Spanish Ingredients Direct from Spain >>>


Most curry recipes call for a lot of spices which can be a bit daunting when first trying to cook a curry. This recipe is a lot simpler but will still taste delicious.



5 tbsps oil for frying
1.5kg braising steak, cubed (not too small because of the long cooking time needed to thicken the sauce)
800g red pepper, chopped
450g onions, chopped
12 cloves of garlic, crushed
3 in (7.5mm) ginger, peeled and grated
900g skinned tomatoes (or 3 cans)
1 tbsp Madras curry powder
2 level tsp salt
3 heaped tbsp sage
5 heaped tbsp parsley

How to make:

  • Heat the oil in a large pan and fry the onions and peppers until browned.

  • Using a slotted spoon remove the onion and pepper to a blender and liquidize until very smooth.

  • Fry the garlic and ginger for 1 minute in the remaining oil in the pan, (low to medium heat - don't burn!) add curry powder and fry for another minute.

  • Add the onion and pepper paste and stir well.

  • Add the meat and bring to the boil.

  • Liquidize the tomatoes and add to the pan together with the salt and herbs.

  • Cook on a moderately low gas, without a lid, until really tender (probably 2 - 3 hours depending on how tender the meat is, although the longer cooking time does produce a more intense sauce).

    Do keep your eye on the curry during cooking. You want a nice thick sauce at the end, but if you find the sauce is reducing too fast you can put a lid on to prevent further evaporation.

  • Serve with plain boiled rice or pilau rice and perhaps a vegetable side dish if you really want to impress.

This recipe freezes well so you can make a batch and freeze it in individual portions until needed

Serves 12


Portobello Mushrooms are pretty much available all year round in the supermarkets, but if you can find some that have been locally picked at this time of year then they have an extra autumnal character, making a humble soup into a special seasonal treat. This recipe comes from



50g butter
½ a medium onion, finely chopped
1 clove of garlic, finely chopped
40g plain flour
900ml hot chicken stock
450g Portobello Mushrooms, sliced
1 tbsp chopped flat-leaf parsley
100ml single cream
salt and pepper

How to make:

  • Melt a large knob of butter in a frying pan and gently cook the onion and garlic until softened, covering the pan so they don’t brown.
  • Add the flour and cook gently for a minute or so, stirring all the time.
  • Add the stock gradually, continuing to stir.
  • Add all but a large handful of the mushrooms, and parsley and cover.
  • Bring to the boil and then simmer for about 15 minutes until the mushrooms and onions are tender.
  • Leave to cool a bit and then liquidise.
  • Fry the remaining mushrooms in another knob of butter until they start to brown and add them to the soup.
  • Cook gently for another 5 minutes.
  • Add the cream and season to taste.

Serves 6


17th / 18th September La Hogue Producer Fayre

  • La Hogue farm is holding its 6th annual Producer Fayre on Saturday 17th and Sunday 18th of September 2011, which has now grown into one of the largest food festivals in East Anglia.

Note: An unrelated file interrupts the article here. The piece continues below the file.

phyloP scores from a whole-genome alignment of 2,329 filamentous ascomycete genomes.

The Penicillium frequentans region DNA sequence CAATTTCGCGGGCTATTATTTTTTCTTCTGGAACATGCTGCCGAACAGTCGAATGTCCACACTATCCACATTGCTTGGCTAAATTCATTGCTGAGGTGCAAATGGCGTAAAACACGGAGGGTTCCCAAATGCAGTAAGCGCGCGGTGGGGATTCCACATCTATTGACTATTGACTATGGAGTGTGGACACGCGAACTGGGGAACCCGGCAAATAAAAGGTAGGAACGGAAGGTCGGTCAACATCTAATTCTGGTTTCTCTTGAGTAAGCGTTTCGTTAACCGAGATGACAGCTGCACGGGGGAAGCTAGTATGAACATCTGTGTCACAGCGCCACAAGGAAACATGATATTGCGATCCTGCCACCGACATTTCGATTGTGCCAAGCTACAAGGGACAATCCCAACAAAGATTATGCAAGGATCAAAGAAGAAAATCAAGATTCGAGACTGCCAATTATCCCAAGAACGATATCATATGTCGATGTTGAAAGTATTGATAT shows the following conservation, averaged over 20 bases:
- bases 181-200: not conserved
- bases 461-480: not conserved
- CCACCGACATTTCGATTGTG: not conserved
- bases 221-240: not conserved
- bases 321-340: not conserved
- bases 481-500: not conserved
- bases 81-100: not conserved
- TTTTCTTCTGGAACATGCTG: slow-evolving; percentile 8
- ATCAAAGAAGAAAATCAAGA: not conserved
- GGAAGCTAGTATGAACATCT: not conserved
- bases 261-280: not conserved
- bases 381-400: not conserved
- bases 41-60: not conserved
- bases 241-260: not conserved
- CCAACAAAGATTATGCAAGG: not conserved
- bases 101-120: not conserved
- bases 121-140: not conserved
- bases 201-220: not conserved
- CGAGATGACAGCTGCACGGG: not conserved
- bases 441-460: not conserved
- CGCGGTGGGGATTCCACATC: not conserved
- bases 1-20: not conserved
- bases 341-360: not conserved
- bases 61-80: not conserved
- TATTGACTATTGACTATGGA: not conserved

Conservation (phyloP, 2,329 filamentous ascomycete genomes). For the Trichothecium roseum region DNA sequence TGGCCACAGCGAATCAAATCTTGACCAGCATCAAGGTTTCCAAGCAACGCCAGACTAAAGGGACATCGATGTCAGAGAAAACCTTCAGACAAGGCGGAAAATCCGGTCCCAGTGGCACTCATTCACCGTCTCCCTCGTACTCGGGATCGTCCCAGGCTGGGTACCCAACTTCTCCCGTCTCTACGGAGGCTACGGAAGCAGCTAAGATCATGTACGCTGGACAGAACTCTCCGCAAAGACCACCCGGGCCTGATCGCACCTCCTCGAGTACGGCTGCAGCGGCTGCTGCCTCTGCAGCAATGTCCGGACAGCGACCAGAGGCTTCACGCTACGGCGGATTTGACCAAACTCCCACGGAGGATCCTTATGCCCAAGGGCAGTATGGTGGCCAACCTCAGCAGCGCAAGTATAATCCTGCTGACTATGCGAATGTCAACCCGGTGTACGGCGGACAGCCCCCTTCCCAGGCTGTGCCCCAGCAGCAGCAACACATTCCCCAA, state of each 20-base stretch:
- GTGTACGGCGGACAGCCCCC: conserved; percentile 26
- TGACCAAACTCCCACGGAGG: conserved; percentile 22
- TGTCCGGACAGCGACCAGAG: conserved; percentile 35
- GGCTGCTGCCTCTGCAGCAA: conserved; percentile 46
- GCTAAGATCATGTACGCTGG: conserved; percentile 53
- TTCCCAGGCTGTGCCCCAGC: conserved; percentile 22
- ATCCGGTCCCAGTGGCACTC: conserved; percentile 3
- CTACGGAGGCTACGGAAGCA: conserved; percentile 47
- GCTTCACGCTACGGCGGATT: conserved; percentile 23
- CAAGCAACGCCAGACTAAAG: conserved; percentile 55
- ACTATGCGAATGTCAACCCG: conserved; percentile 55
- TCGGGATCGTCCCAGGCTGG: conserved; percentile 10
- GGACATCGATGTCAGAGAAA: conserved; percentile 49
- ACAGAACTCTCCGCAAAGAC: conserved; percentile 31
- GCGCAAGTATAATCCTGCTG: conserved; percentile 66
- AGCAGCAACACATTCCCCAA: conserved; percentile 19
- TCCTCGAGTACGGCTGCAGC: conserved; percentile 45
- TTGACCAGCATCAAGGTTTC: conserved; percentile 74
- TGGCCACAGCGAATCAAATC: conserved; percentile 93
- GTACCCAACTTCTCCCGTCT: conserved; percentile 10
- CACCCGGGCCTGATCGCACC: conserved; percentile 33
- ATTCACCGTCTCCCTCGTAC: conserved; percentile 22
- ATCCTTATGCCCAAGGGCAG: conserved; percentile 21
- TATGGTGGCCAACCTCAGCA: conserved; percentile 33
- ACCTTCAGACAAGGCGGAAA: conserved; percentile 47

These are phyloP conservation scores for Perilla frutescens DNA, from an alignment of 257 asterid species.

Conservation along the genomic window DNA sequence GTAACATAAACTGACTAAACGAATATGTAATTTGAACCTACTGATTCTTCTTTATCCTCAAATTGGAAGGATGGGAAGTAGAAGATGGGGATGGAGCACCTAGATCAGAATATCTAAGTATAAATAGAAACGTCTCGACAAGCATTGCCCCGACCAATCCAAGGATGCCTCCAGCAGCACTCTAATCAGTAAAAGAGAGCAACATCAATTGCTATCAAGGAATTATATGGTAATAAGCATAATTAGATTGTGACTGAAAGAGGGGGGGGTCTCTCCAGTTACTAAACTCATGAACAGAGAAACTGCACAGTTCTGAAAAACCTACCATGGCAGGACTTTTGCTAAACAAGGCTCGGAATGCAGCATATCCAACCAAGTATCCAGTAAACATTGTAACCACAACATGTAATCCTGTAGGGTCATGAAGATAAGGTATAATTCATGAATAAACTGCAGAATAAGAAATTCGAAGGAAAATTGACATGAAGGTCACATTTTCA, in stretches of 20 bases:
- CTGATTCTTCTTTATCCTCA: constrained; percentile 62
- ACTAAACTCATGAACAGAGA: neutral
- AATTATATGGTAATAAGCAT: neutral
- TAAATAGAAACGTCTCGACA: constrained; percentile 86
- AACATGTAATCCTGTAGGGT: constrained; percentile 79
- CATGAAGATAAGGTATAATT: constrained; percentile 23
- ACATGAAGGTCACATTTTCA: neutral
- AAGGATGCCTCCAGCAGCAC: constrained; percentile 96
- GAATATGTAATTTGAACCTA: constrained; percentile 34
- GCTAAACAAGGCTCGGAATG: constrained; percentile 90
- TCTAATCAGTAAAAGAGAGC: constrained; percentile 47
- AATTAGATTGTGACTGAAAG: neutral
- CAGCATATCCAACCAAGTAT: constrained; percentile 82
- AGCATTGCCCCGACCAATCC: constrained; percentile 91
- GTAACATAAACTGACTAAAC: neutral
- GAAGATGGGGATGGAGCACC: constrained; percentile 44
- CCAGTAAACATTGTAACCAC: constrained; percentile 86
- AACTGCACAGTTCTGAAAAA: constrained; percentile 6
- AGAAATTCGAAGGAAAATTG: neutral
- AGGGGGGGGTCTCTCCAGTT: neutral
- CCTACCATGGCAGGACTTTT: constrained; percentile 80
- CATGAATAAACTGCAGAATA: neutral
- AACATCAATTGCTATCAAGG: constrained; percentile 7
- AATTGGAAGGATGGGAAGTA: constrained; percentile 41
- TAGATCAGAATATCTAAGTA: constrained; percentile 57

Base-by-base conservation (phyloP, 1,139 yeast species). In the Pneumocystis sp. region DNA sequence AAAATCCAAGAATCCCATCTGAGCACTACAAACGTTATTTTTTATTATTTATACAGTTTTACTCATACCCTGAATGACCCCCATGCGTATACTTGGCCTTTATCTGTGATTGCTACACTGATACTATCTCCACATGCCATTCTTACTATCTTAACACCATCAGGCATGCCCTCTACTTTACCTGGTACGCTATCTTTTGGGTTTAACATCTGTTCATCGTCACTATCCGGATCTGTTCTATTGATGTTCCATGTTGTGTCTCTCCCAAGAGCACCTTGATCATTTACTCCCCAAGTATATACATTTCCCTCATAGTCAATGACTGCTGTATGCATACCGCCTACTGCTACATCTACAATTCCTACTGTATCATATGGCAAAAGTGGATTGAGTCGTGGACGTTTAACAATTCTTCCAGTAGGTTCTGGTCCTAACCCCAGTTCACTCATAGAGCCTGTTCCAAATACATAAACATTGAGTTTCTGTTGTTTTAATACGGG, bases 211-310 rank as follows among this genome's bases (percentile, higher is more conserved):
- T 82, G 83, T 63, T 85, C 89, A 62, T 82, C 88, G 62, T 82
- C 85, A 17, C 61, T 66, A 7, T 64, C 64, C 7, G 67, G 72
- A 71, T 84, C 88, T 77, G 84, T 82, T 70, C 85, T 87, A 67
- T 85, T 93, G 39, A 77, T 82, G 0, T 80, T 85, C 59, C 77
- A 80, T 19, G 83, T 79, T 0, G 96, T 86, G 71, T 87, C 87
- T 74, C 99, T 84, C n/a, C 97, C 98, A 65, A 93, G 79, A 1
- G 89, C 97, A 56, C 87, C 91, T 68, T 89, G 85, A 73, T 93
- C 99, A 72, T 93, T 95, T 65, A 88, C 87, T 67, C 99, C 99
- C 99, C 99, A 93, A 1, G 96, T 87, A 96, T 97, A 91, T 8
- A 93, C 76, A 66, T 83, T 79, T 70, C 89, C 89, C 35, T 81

• Over 60 producers, including many from Suffolk, will be offering free tastings of their products together with information on how they are produced. The producers include local meat and game farms, bee-keepers, fishermen, quail producers, cheese producers and their cows!
  • The fayre takes place between 10.00am and 4.00pm both days and entry is FREE.
  • This year’s special guest is BBC Masterchef finalist, Dr Tim Kinnaird.

For directions:



Ingredients for Lemon Meringue Pie 

Pastry for flan case:
6 ozs plain flour
4 ozs margarine
1 1/2 desert spoons water
Pinch of salt

Filling and topping:
4 level tablespoons cornflour
Grated rind and juice of one lemon
Half pint water
8 ozs caster sugar
1 oz margarine
2 eggs

How to make Lemon Meringue Pie

Making the pastry:

  • Preheat the oven to 190°C / Gas Mark 5
  • Sieve the flour and salt into a mixing bowl and rub in the margarine until the mixture looks like fine breadcrumbs. Mix in the water to form a firm dough.
  • Wrap in cling film and place in the fridge for 30 minutes.
  • Roll out the pastry into a large circle big enough to fit a 7 inch flan ring. Ease the pastry into the flan ring and press smoothly round the side and bottom. Cut off the surplus pastry with a sharp knife.
  • Line the inside of the pastry case with some greaseproof paper and then fill with baking beans.
  • Bake in preheated oven for 15 minutes and then remove the baking beans and the paper and return to the oven to bake for a further 15 to 20 minutes.
  • Remove from the oven and leave to cool.

Making the filling:

  • Mix the cornflour with a little water to make a smooth paste.
  • Put the remaining water and margarine into a medium-sized saucepan and bring to the boil. Pour over the blended cornflour and stir well. Return to the saucepan and cook for 3 minutes stirring continuously.
  • Remove from the heat and stir in the rind and juice of the lemon together with 4 ozs of the caster sugar.
  • Separate the egg yolks from the whites and stir the yolks into the cold lemon mixture. Pour the mixture into the flan case.

Making the topping:

  • Whisk the egg whites until they stand up in stiff points when the when the risk is lifted out quickly.
  • Add 2 ozs caster sugar gradually and whisk again until it is as stiff as before.
  • Fold in the remaining 2 ounces caster sugar with a metal spoon.
  • Pile the meringue mixture roughly over the lemon filling so that it is completely covered.
  • Bake in the middle of a preheated oven for 25 minutes at 150 °C / Gas Mark 2 and then leave to cool before serving.

Serves 6



Buying and Preparing MusselsMussels should only be eaten when there is an 'R' in the month (even though these days you can buy them all the year round) so September is the start of the new mussel season. There is nothing quite like a bowl of freshly cooked mussels and they are easy to prepare and cook yet a lot of people are afraid to do their own because of tales of food poisoning they have heard.

Follow a few simple rules and you can enjoy the freshest of mussels at home and they are still great value . . . which means bigger portions!

These are a few very simple rules for you to follow which were provided by Chef Jim Fisher of CookInFrance cooking holidays.

  • Choose your mussels with care, buying them only from reputable supermarkets and fishmongers.
  • Raw mussels are always sold live: they should be shiny, mostly unbroken and closed, and generally smell of nothing other than the sea.
  • Get them home straight away and cover them with plenty of cold fresh water (mussels don't like tap water, so they shut up and wait for the real tide to come in!).
  • Scrub them well and remove any barnacles and the tough fibrous 'beard'. Throw away any with broken shells.
  • Raw mussels that refuse to close when rapped on the side of the sink are dead: throw them away.
  • Mussels that remain closed having just been through the cooking process were dead before you bought them and should also be chucked out.